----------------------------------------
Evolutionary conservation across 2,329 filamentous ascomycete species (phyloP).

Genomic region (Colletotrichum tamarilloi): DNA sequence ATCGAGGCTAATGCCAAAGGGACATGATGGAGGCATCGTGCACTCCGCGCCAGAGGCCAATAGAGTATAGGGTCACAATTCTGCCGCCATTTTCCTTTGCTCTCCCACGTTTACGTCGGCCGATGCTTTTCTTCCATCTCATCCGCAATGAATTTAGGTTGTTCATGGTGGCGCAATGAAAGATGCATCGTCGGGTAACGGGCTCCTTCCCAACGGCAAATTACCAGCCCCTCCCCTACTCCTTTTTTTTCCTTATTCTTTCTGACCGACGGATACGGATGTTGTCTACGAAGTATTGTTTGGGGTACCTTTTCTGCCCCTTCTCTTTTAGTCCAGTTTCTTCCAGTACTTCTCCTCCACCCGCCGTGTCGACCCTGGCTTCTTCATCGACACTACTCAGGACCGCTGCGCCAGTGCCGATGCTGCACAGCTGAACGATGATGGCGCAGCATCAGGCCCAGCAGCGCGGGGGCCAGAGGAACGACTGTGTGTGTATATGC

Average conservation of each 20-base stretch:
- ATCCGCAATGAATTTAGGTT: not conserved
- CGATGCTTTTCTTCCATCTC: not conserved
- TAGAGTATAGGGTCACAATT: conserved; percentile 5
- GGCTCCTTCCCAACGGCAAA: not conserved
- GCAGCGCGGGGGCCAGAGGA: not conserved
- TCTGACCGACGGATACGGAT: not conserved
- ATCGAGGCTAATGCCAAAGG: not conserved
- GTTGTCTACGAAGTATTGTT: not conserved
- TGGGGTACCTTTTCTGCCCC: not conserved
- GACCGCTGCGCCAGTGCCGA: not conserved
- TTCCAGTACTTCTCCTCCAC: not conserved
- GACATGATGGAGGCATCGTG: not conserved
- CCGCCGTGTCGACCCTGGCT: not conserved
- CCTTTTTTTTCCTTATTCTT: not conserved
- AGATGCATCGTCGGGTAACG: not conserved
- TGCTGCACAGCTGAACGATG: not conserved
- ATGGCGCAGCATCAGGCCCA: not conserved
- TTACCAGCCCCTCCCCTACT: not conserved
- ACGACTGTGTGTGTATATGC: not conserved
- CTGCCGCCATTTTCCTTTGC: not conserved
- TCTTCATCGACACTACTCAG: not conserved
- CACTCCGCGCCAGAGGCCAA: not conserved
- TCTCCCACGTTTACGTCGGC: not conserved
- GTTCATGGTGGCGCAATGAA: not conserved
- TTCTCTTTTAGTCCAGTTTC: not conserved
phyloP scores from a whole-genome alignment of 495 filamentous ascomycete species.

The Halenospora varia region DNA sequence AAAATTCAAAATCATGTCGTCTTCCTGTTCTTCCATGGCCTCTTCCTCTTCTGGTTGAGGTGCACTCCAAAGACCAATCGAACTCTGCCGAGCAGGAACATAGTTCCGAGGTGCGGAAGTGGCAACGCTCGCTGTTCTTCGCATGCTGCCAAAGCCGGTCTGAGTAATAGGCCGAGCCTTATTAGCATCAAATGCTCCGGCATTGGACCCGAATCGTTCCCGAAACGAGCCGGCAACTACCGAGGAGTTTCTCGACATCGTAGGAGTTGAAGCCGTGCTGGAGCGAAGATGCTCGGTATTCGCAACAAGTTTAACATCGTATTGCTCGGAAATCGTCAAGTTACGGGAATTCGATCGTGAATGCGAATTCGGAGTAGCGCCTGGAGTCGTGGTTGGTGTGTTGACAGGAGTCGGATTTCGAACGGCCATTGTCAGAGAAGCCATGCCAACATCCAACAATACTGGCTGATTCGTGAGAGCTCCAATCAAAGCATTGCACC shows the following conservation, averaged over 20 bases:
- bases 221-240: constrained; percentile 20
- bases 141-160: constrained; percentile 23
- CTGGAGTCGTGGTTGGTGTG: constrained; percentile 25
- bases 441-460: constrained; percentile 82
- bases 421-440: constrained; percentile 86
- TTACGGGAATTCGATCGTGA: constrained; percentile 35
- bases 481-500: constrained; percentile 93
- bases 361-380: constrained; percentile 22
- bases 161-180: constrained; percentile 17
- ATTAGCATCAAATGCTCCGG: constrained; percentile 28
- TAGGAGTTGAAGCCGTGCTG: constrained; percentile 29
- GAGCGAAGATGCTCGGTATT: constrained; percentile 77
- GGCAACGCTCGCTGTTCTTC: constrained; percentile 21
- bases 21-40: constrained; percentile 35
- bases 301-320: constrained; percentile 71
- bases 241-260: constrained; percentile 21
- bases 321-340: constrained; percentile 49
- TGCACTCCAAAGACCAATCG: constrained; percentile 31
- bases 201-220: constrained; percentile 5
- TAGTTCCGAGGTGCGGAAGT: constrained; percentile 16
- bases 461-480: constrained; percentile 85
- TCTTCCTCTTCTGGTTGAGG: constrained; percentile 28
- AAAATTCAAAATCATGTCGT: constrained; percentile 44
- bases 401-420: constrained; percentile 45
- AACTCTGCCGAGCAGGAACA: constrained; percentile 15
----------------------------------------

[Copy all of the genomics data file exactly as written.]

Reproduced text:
Evolutionary conservation across 2,329 filamentous ascomycete species (phyloP).

Genomic region (Colletotrichum tamarilloi): DNA sequence ATCGAGGCTAATGCCAAAGGGACATGATGGAGGCATCGTGCACTCCGCGCCAGAGGCCAATAGAGTATAGGGTCACAATTCTGCCGCCATTTTCCTTTGCTCTCCCACGTTTACGTCGGCCGATGCTTTTCTTCCATCTCATCCGCAATGAATTTAGGTTGTTCATGGTGGCGCAATGAAAGATGCATCGTCGGGTAACGGGCTCCTTCCCAACGGCAAATTACCAGCCCCTCCCCTACTCCTTTTTTTTCCTTATTCTTTCTGACCGACGGATACGGATGTTGTCTACGAAGTATTGTTTGGGGTACCTTTTCTGCCCCTTCTCTTTTAGTCCAGTTTCTTCCAGTACTTCTCCTCCACCCGCCGTGTCGACCCTGGCTTCTTCATCGACACTACTCAGGACCGCTGCGCCAGTGCCGATGCTGCACAGCTGAACGATGATGGCGCAGCATCAGGCCCAGCAGCGCGGGGGCCAGAGGAACGACTGTGTGTGTATATGC

Average conservation of each 20-base stretch:
- ATCCGCAATGAATTTAGGTT: not conserved
- CGATGCTTTTCTTCCATCTC: not conserved
- TAGAGTATAGGGTCACAATT: conserved; percentile 5
- GGCTCCTTCCCAACGGCAAA: not conserved
- GCAGCGCGGGGGCCAGAGGA: not conserved
- TCTGACCGACGGATACGGAT: not conserved
- ATCGAGGCTAATGCCAAAGG: not conserved
- GTTGTCTACGAAGTATTGTT: not conserved
- TGGGGTACCTTTTCTGCCCC: not conserved
- GACCGCTGCGCCAGTGCCGA: not conserved
- TTCCAGTACTTCTCCTCCAC: not conserved
- GACATGATGGAGGCATCGTG: not conserved
- CCGCCGTGTCGACCCTGGCT: not conserved
- CCTTTTTTTTCCTTATTCTT: not conserved
- AGATGCATCGTCGGGTAACG: not conserved
- TGCTGCACAGCTGAACGATG: not conserved
- ATGGCGCAGCATCAGGCCCA: not conserved
- TTACCAGCCCCTCCCCTACT: not conserved
- ACGACTGTGTGTGTATATGC: not conserved
- CTGCCGCCATTTTCCTTTGC: not conserved
- TCTTCATCGACACTACTCAG: not conserved
- CACTCCGCGCCAGAGGCCAA: not conserved
- TCTCCCACGTTTACGTCGGC: not conserved
- GTTCATGGTGGCGCAATGAA: not conserved
- TTCTCTTTTAGTCCAGTTTC: not conserved
phyloP scores from a whole-genome alignment of 495 filamentous ascomycete species.

The Halenospora varia region DNA sequence AAAATTCAAAATCATGTCGTCTTCCTGTTCTTCCATGGCCTCTTCCTCTTCTGGTTGAGGTGCACTCCAAAGACCAATCGAACTCTGCCGAGCAGGAACATAGTTCCGAGGTGCGGAAGTGGCAACGCTCGCTGTTCTTCGCATGCTGCCAAAGCCGGTCTGAGTAATAGGCCGAGCCTTATTAGCATCAAATGCTCCGGCATTGGACCCGAATCGTTCCCGAAACGAGCCGGCAACTACCGAGGAGTTTCTCGACATCGTAGGAGTTGAAGCCGTGCTGGAGCGAAGATGCTCGGTATTCGCAACAAGTTTAACATCGTATTGCTCGGAAATCGTCAAGTTACGGGAATTCGATCGTGAATGCGAATTCGGAGTAGCGCCTGGAGTCGTGGTTGGTGTGTTGACAGGAGTCGGATTTCGAACGGCCATTGTCAGAGAAGCCATGCCAACATCCAACAATACTGGCTGATTCGTGAGAGCTCCAATCAAAGCATTGCACC shows the following conservation, averaged over 20 bases:
- bases 221-240: constrained; percentile 20
- bases 141-160: constrained; percentile 23
- CTGGAGTCGTGGTTGGTGTG: constrained; percentile 25
- bases 441-460: constrained; percentile 82
- bases 421-440: constrained; percentile 86
- TTACGGGAATTCGATCGTGA: constrained; percentile 35
- bases 481-500: constrained; percentile 93
- bases 361-380: constrained; percentile 22
- bases 161-180: constrained; percentile 17
- ATTAGCATCAAATGCTCCGG: constrained; percentile 28
- TAGGAGTTGAAGCCGTGCTG: constrained; percentile 29
- GAGCGAAGATGCTCGGTATT: constrained; percentile 77
- GGCAACGCTCGCTGTTCTTC: constrained; percentile 21
- bases 21-40: constrained; percentile 35
- bases 301-320: constrained; percentile 71
- bases 241-260: constrained; percentile 21
- bases 321-340: constrained; percentile 49
- TGCACTCCAAAGACCAATCG: constrained; percentile 31
- bases 201-220: constrained; percentile 5
- TAGTTCCGAGGTGCGGAAGT: constrained; percentile 16
- bases 461-480: constrained; percentile 85
- TCTTCCTCTTCTGGTTGAGG: constrained; percentile 28
- AAAATTCAAAATCATGTCGT: constrained; percentile 44
- bases 401-420: constrained; percentile 45
- AACTCTGCCGAGCAGGAACA: constrained; percentile 15